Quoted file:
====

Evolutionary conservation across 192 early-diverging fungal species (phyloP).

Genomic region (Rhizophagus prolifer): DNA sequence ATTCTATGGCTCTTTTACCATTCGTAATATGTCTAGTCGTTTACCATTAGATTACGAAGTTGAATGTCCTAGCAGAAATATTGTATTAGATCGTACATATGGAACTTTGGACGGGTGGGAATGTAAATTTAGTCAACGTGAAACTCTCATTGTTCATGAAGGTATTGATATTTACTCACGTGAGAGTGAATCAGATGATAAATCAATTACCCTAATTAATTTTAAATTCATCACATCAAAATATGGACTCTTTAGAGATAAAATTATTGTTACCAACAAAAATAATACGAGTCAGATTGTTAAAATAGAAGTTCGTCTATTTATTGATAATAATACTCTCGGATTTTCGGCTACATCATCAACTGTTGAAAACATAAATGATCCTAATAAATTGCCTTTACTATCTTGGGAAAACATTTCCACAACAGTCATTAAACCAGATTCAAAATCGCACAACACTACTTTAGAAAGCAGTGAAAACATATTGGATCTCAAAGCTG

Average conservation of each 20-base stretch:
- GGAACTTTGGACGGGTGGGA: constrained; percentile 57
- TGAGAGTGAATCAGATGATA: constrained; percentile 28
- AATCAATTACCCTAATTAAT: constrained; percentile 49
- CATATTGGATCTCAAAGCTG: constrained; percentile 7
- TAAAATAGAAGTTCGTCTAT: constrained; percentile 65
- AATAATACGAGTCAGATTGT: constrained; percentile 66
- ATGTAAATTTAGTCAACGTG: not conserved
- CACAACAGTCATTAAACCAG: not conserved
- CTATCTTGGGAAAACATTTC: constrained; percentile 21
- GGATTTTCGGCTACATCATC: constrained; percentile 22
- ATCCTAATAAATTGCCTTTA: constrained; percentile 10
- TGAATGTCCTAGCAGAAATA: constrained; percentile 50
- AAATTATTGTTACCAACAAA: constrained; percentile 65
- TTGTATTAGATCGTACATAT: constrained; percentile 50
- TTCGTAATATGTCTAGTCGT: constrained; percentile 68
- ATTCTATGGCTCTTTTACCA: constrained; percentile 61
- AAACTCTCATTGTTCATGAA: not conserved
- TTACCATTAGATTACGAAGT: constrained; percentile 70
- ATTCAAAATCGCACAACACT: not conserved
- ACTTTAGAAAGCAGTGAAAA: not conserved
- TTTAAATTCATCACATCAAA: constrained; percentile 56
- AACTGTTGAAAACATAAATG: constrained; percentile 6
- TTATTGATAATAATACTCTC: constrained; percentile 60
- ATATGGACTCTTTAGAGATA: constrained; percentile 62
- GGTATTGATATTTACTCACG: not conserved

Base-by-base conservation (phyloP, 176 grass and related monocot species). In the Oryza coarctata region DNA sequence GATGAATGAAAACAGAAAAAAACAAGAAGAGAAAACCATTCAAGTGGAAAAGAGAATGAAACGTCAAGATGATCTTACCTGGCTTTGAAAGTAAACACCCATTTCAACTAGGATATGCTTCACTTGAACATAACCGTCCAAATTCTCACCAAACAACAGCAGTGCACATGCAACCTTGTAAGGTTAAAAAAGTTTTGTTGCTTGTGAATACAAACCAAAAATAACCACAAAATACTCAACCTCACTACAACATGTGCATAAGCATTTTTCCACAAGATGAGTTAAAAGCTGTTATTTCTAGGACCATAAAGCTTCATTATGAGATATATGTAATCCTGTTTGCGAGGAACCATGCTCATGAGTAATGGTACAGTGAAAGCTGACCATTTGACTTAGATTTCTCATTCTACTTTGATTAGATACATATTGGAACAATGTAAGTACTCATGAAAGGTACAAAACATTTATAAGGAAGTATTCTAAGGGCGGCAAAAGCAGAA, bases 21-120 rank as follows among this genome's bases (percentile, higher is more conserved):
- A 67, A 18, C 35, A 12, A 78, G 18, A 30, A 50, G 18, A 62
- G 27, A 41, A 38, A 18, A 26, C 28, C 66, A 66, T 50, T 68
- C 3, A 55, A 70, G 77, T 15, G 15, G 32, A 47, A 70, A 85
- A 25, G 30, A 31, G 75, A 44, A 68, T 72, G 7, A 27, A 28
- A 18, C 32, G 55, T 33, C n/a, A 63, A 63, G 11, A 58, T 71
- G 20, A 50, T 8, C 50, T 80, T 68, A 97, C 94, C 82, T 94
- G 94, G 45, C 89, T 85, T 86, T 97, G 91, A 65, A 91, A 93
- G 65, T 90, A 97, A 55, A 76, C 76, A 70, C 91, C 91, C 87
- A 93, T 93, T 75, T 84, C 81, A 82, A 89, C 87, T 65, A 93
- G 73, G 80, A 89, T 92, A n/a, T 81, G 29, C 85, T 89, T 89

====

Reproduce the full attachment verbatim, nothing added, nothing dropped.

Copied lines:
Evolutionary conservation across 192 early-diverging fungal species (phyloP).

Genomic region (Rhizophagus prolifer): DNA sequence ATTCTATGGCTCTTTTACCATTCGTAATATGTCTAGTCGTTTACCATTAGATTACGAAGTTGAATGTCCTAGCAGAAATATTGTATTAGATCGTACATATGGAACTTTGGACGGGTGGGAATGTAAATTTAGTCAACGTGAAACTCTCATTGTTCATGAAGGTATTGATATTTACTCACGTGAGAGTGAATCAGATGATAAATCAATTACCCTAATTAATTTTAAATTCATCACATCAAAATATGGACTCTTTAGAGATAAAATTATTGTTACCAACAAAAATAATACGAGTCAGATTGTTAAAATAGAAGTTCGTCTATTTATTGATAATAATACTCTCGGATTTTCGGCTACATCATCAACTGTTGAAAACATAAATGATCCTAATAAATTGCCTTTACTATCTTGGGAAAACATTTCCACAACAGTCATTAAACCAGATTCAAAATCGCACAACACTACTTTAGAAAGCAGTGAAAACATATTGGATCTCAAAGCTG

Average conservation of each 20-base stretch:
- GGAACTTTGGACGGGTGGGA: constrained; percentile 57
- TGAGAGTGAATCAGATGATA: constrained; percentile 28
- AATCAATTACCCTAATTAAT: constrained; percentile 49
- CATATTGGATCTCAAAGCTG: constrained; percentile 7
- TAAAATAGAAGTTCGTCTAT: constrained; percentile 65
- AATAATACGAGTCAGATTGT: constrained; percentile 66
- ATGTAAATTTAGTCAACGTG: not conserved
- CACAACAGTCATTAAACCAG: not conserved
- CTATCTTGGGAAAACATTTC: constrained; percentile 21
- GGATTTTCGGCTACATCATC: constrained; percentile 22
- ATCCTAATAAATTGCCTTTA: constrained; percentile 10
- TGAATGTCCTAGCAGAAATA: constrained; percentile 50
- AAATTATTGTTACCAACAAA: constrained; percentile 65
- TTGTATTAGATCGTACATAT: constrained; percentile 50
- TTCGTAATATGTCTAGTCGT: constrained; percentile 68
- ATTCTATGGCTCTTTTACCA: constrained; percentile 61
- AAACTCTCATTGTTCATGAA: not conserved
- TTACCATTAGATTACGAAGT: constrained; percentile 70
- ATTCAAAATCGCACAACACT: not conserved
- ACTTTAGAAAGCAGTGAAAA: not conserved
- TTTAAATTCATCACATCAAA: constrained; percentile 56
- AACTGTTGAAAACATAAATG: constrained; percentile 6
- TTATTGATAATAATACTCTC: constrained; percentile 60
- ATATGGACTCTTTAGAGATA: constrained; percentile 62
- GGTATTGATATTTACTCACG: not conserved

Base-by-base conservation (phyloP, 176 grass and related monocot species). In the Oryza coarctata region DNA sequence GATGAATGAAAACAGAAAAAAACAAGAAGAGAAAACCATTCAAGTGGAAAAGAGAATGAAACGTCAAGATGATCTTACCTGGCTTTGAAAGTAAACACCCATTTCAACTAGGATATGCTTCACTTGAACATAACCGTCCAAATTCTCACCAAACAACAGCAGTGCACATGCAACCTTGTAAGGTTAAAAAAGTTTTGTTGCTTGTGAATACAAACCAAAAATAACCACAAAATACTCAACCTCACTACAACATGTGCATAAGCATTTTTCCACAAGATGAGTTAAAAGCTGTTATTTCTAGGACCATAAAGCTTCATTATGAGATATATGTAATCCTGTTTGCGAGGAACCATGCTCATGAGTAATGGTACAGTGAAAGCTGACCATTTGACTTAGATTTCTCATTCTACTTTGATTAGATACATATTGGAACAATGTAAGTACTCATGAAAGGTACAAAACATTTATAAGGAAGTATTCTAAGGGCGGCAAAAGCAGAA, bases 21-120 rank as follows among this genome's bases (percentile, higher is more conserved):
- A 67, A 18, C 35, A 12, A 78, G 18, A 30, A 50, G 18, A 62
- G 27, A 41, A 38, A 18, A 26, C 28, C 66, A 66, T 50, T 68
- C 3, A 55, A 70, G 77, T 15, G 15, G 32, A 47, A 70, A 85
- A 25, G 30, A 31, G 75, A 44, A 68, T 72, G 7, A 27, A 28
- A 18, C 32, G 55, T 33, C n/a, A 63, A 63, G 11, A 58, T 71
- G 20, A 50, T 8, C 50, T 80, T 68, A 97, C 94, C 82, T 94
- G 94, G 45, C 89, T 85, T 86, T 97, G 91, A 65, A 91, A 93
- G 65, T 90, A 97, A 55, A 76, C 76, A 70, C 91, C 91, C 87
- A 93, T 93, T 75, T 84, C 81, A 82, A 89, C 87, T 65, A 93
- G 73, G 80, A 89, T 92, A n/a, T 81, G 29, C 85, T 89, T 89